Provisional Assessment of Costs has been on trial in a number of Courts for some time and is going to be extended under the new Civil Procedure Rules coming into effect from 1 April 2013.

Provisional assessment is going to be covered by CPR 47.15 and applies to detailed assessment proceedings commenced in the High Court and County Court for bills of costs totalling £75,000 or less. This is 3 times higher than the figure proposed in the Jackson Report and piloted in County Courts.

The receiving party wishing to request provisional assessment will need to file N258A with supporting papers, points of dispute and replies. An additional copy of the bill also needs to be provided, on the assumption that no oral hearing will be required, a statement of costs of the detailed assessment hearing. In addition, in a sealed envelope marked ‘save as to costs of the detailed assessment proceedings’, copies of any offers made by the parties in respect of costs should be provided.

The Court will undertake to carry out a provisional assessment within 6 weeks of the filing of the relevant documents and will then returned copies of the assessed bill, points and replies to both parties. The parties then have 14 days to agree the total of the assessed bill. If the parties are unable to agree the final figure then the matter is to be returned to the Court with written submissions from both parties for a final determination.

If either party does not agree with the provisional assessment and wishes to challenge the assessment they are required to file, and serve on all other parties, a written request for an oral hearing within 21 days of the Court’s notice of assessment. If no such request is filed and served within that period the provisional assessment shall be binding upon the parties, save in exceptional circumstances. When serving the request the party is required to identify the item or items in the court’s provisional assessment which are sought to be reviewed at the hearing and provide a time estimate for the hearing. The court then will fix a date for the hearing.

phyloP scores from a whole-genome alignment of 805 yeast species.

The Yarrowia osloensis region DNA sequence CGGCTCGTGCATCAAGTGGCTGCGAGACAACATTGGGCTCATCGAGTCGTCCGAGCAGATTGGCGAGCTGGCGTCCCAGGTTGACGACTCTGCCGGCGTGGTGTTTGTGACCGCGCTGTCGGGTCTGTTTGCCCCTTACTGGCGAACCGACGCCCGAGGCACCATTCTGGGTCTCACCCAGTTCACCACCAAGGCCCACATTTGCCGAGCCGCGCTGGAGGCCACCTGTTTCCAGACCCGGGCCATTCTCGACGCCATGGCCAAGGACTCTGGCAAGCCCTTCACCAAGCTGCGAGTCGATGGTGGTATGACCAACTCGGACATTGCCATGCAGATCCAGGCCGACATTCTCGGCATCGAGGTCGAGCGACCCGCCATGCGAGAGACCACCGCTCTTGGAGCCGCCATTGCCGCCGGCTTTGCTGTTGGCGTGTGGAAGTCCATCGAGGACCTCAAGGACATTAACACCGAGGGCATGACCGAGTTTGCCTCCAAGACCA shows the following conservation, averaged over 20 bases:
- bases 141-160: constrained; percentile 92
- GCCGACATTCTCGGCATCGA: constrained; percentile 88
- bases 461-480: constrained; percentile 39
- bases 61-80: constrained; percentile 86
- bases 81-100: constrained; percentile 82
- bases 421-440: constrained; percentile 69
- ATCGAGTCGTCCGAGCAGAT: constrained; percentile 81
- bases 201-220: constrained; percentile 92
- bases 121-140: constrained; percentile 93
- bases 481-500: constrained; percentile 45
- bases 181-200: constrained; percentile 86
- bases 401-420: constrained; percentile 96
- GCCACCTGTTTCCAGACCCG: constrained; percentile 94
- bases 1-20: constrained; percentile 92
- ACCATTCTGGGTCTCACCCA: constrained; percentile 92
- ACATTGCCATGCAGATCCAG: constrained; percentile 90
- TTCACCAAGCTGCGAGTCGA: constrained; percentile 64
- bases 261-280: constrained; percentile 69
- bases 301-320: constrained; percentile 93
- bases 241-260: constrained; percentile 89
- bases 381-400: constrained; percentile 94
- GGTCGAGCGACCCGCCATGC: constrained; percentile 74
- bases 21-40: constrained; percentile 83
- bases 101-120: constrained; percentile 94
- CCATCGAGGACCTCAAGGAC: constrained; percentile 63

It should be noted that the party requesting the oral hearing will be liable for the costs of and incidental to the hearing unless they achieve an adjustment in its own favour by 20% or more of the sum provisionally assessed.

In respect of the costs of assessment the CPR limits costs to no more that £1,500.00 in respect of the costs of the provisional assessment. This is a relatively small amount considering that the Court fee for the assessment is included within the figure. The Court fee for detailed assessment of costs between £50,000 and £100,000 is currently £980, leaving £520.00 inclusive of VAT for dealing with the assessment proceedings.

There is not a lot known about the results of provisional assessment compared with a full detailed assessment hearing and one suspects that, like detailed assessment, the outcome of a provisional assessment will largely depend on the Judge undertaking the task. The positive to take from this development is that provisional assessment should be undertaken within six weeks from the date of request, which should be an improvement on the unpredictable listing policies we experience with detailed assessments. The caveat to this positivity is whether the Court is able to manage the increased workload about to descend upon them. If the six week timescale is achievable then costs could be fully assessed within 12 weeks of service of the bill.